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Splitting/Violating the “New Indian Woman” in Shashi Deshpande’s The Dark Holds No Terrors (1980)

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The dialectics of tradition and modernity in the South Asian context often focus on the female body. Developing this discourse, Sunder Rajan [Sunder Rajan, Rajeswari (1993). Real and Imagined Women: Gender, Culture and Postcolonialism. London: Routledge.] discusses a new brand of woman that features in contemporary culture: the “New Indian Woman.” This figure is able to perfectly harmonize the conflict between tradition and modernity and negotiate seamlessly between the public and private spheres. Based on close readings, I will extend Sunder Rajan’s analysis of the New Indian Woman to Shashi Deshpande’s 1980 novel The Dark Holds No Terrors. Informed by ideas of embodiment, silence and performance, this paper considers how the unobtainability of the New Indian Woman myth in Deshpande’s novel results in a splitting of the self for the protagonist, Sarita. I argue that the splitting of the self occurs on two levels: while represented as a psychological breakdown experienced by Sarita, I contend that it is also reflected as a corporeal act through the violating literary depiction of rape.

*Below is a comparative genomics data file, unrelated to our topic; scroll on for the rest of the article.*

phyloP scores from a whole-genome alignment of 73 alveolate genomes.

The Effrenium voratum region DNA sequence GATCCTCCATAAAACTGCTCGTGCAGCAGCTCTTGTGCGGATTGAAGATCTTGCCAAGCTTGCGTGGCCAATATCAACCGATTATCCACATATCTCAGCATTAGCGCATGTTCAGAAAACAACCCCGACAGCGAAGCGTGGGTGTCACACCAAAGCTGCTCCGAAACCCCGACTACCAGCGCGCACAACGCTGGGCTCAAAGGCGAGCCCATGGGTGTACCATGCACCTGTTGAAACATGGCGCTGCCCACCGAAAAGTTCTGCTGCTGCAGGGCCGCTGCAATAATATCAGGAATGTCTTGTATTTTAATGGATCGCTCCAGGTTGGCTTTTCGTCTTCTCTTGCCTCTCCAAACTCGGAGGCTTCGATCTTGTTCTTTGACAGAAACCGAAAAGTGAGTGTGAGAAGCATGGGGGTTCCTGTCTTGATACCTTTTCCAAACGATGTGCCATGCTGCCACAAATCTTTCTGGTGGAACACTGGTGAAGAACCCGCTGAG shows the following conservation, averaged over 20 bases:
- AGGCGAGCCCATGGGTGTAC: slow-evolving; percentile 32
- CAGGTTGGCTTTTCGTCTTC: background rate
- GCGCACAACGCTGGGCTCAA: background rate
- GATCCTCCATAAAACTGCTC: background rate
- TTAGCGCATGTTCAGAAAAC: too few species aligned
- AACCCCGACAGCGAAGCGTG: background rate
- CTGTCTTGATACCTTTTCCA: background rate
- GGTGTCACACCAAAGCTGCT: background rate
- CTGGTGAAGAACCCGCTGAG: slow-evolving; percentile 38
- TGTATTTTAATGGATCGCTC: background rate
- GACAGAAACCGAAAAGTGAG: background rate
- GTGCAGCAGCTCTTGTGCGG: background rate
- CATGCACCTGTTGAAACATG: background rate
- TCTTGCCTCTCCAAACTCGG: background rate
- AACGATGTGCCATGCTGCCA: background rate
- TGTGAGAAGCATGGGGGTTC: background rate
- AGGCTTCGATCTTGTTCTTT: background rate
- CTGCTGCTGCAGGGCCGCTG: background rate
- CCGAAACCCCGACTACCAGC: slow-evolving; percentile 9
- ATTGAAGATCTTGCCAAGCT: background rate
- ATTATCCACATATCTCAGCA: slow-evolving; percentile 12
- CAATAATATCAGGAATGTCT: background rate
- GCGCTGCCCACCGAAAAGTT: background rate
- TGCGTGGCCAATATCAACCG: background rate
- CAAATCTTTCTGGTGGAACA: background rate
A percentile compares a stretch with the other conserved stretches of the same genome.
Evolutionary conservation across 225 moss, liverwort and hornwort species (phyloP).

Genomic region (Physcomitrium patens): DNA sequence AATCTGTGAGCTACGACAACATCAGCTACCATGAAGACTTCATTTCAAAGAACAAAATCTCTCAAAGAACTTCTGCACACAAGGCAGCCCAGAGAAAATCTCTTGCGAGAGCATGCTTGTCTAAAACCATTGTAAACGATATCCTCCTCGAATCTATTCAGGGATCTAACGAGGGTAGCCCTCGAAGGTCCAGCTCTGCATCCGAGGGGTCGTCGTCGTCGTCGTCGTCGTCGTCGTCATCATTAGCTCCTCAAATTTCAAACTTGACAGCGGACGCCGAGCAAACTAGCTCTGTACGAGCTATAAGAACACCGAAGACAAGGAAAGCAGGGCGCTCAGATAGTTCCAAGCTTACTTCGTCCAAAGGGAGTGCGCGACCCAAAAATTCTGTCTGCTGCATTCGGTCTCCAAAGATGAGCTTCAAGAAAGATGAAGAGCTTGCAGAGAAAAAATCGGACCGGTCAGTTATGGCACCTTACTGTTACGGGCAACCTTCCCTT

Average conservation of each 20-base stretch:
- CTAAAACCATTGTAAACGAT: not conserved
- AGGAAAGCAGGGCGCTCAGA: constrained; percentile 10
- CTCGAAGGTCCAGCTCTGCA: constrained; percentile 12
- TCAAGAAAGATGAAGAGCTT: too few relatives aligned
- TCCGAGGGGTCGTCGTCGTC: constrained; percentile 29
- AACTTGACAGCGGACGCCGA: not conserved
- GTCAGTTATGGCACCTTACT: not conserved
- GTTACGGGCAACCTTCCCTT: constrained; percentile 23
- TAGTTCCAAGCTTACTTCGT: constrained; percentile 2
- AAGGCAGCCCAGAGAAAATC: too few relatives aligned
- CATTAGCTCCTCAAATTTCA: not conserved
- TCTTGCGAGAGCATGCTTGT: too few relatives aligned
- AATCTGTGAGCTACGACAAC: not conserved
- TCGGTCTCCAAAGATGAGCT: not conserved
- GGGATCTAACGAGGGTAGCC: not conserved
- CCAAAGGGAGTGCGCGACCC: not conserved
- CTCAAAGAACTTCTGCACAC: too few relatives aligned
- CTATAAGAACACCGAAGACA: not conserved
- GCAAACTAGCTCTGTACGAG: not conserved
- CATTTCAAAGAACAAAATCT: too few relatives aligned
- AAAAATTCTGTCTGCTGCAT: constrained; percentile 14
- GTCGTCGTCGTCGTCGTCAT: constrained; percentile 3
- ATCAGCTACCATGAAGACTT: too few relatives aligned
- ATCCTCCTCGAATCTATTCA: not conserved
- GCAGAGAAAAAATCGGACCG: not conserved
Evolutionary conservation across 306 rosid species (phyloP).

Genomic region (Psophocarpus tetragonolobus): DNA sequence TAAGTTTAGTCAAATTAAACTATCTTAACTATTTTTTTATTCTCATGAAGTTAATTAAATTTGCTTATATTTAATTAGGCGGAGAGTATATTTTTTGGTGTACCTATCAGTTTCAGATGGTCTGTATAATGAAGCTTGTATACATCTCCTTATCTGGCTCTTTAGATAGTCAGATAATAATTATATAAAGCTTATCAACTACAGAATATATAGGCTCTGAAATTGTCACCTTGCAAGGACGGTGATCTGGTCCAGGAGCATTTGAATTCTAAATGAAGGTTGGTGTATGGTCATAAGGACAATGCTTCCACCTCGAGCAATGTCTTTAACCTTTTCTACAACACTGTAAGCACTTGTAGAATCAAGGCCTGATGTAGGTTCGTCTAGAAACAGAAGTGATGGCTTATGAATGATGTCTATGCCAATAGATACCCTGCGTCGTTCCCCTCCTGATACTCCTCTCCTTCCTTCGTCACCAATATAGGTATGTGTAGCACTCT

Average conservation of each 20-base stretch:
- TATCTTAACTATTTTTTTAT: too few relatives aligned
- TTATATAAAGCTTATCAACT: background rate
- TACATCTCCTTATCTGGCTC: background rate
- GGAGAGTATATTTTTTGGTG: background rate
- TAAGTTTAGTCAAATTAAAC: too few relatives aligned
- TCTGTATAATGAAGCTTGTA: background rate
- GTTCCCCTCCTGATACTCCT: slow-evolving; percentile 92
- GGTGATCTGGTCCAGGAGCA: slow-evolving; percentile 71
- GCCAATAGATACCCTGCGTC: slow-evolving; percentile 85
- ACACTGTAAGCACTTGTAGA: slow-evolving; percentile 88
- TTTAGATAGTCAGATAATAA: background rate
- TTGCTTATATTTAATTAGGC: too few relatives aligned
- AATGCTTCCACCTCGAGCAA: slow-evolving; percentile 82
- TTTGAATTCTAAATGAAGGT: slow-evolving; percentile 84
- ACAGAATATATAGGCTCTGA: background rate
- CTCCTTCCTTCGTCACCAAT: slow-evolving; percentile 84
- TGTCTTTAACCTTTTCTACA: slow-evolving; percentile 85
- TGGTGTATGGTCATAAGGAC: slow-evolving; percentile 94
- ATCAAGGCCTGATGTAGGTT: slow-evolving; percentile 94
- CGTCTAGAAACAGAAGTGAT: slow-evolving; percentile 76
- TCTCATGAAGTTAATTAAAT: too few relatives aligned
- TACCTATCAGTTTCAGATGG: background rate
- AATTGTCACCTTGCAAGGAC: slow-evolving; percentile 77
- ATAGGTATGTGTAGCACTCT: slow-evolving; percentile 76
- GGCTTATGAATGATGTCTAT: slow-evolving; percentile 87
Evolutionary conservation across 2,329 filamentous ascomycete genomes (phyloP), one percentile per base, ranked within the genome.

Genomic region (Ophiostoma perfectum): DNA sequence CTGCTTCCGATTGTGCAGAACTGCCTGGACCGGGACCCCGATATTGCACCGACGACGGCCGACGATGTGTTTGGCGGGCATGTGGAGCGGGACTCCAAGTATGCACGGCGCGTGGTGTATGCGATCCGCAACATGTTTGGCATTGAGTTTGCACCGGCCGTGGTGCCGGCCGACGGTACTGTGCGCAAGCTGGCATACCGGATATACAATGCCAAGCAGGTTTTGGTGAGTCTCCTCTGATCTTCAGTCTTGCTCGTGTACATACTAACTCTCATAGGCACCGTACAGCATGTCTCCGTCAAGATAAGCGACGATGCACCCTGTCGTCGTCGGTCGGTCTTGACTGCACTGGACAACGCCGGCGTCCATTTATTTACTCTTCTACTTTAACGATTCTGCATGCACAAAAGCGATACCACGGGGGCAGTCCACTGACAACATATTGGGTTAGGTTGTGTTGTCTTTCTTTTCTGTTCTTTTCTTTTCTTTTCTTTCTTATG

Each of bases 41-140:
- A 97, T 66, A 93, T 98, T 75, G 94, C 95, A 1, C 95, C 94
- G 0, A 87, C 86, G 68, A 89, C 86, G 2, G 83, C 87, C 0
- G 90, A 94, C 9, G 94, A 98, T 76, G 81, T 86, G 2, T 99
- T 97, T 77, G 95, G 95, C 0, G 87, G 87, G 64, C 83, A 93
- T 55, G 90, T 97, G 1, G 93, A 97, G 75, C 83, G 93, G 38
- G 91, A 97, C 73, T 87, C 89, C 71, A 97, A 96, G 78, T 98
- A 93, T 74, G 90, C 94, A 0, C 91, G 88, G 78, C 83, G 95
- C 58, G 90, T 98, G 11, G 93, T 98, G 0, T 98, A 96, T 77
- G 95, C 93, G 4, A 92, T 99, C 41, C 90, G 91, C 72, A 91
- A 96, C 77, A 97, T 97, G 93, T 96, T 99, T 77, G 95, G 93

Corresponding author: Poonkulaly Gunaseelan, M.A., Centre for Cultural, Literary and Postcolonial Studies, SOAS University of London, Thornhaugh Street, Russell Square, London WC1H 0XG, UK

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Published Online: 2018-3-10
Published in Print: 2018-3-28

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